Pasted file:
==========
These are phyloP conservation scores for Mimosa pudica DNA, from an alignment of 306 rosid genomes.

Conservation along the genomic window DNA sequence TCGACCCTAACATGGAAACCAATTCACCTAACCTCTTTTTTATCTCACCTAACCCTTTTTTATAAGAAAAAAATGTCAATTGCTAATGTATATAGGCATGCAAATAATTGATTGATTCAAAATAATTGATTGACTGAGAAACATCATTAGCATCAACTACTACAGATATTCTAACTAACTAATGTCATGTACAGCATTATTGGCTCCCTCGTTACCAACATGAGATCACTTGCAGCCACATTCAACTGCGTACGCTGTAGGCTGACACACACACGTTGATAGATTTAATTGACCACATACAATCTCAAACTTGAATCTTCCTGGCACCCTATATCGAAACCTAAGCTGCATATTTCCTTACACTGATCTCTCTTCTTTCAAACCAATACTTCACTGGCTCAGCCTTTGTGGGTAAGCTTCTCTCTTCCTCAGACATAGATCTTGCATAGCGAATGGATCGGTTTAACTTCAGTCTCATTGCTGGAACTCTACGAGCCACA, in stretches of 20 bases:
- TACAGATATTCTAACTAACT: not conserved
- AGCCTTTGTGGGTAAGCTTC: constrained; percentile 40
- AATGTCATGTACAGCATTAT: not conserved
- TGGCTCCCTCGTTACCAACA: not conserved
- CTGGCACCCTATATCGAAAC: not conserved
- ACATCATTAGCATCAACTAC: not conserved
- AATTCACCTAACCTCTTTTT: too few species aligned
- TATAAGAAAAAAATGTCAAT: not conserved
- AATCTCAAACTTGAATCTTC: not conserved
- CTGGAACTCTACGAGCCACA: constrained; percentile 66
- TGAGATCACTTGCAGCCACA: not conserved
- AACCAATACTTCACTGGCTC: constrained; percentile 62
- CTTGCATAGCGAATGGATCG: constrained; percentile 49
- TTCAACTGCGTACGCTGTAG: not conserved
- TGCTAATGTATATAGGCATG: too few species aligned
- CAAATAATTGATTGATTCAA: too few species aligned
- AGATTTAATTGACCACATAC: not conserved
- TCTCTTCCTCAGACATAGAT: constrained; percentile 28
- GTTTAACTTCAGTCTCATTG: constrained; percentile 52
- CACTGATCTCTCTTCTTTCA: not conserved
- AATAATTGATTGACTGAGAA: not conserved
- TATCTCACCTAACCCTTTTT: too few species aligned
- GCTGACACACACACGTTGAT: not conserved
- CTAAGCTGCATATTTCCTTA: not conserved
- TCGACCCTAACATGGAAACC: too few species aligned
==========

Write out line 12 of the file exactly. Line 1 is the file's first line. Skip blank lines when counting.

- CTGGAACTCTACGAGCCACA: constrained; percentile 66